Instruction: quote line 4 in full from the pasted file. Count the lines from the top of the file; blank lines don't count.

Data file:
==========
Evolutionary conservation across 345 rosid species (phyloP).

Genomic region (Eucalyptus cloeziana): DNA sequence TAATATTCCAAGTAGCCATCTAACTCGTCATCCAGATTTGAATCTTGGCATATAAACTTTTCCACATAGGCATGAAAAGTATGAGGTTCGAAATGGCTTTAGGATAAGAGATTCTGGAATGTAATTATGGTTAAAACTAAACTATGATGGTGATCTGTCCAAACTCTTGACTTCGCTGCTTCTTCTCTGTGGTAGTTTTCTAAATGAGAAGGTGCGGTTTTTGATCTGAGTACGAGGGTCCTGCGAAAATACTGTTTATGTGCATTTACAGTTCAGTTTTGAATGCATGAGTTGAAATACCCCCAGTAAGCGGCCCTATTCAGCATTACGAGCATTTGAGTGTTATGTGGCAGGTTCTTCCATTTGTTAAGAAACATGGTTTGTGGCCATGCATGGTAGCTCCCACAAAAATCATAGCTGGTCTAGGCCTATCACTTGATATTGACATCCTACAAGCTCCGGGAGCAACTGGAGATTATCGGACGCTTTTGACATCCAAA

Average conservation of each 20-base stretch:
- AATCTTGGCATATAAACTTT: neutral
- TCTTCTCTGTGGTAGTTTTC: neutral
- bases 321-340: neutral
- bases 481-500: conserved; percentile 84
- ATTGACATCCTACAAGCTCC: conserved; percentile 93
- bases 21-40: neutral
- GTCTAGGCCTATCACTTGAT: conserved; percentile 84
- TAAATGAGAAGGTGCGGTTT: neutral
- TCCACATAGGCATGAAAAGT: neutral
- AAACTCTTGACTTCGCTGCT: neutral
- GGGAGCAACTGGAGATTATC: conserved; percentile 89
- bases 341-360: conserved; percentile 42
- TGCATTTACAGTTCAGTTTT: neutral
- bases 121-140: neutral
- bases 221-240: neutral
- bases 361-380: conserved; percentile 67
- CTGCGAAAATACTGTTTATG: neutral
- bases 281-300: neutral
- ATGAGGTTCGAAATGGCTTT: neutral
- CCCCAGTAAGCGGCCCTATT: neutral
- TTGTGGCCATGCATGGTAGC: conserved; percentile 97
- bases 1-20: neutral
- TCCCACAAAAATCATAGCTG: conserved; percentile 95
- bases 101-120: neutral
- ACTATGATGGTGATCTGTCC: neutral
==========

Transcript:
- AATCTTGGCATATAAACTTT: neutral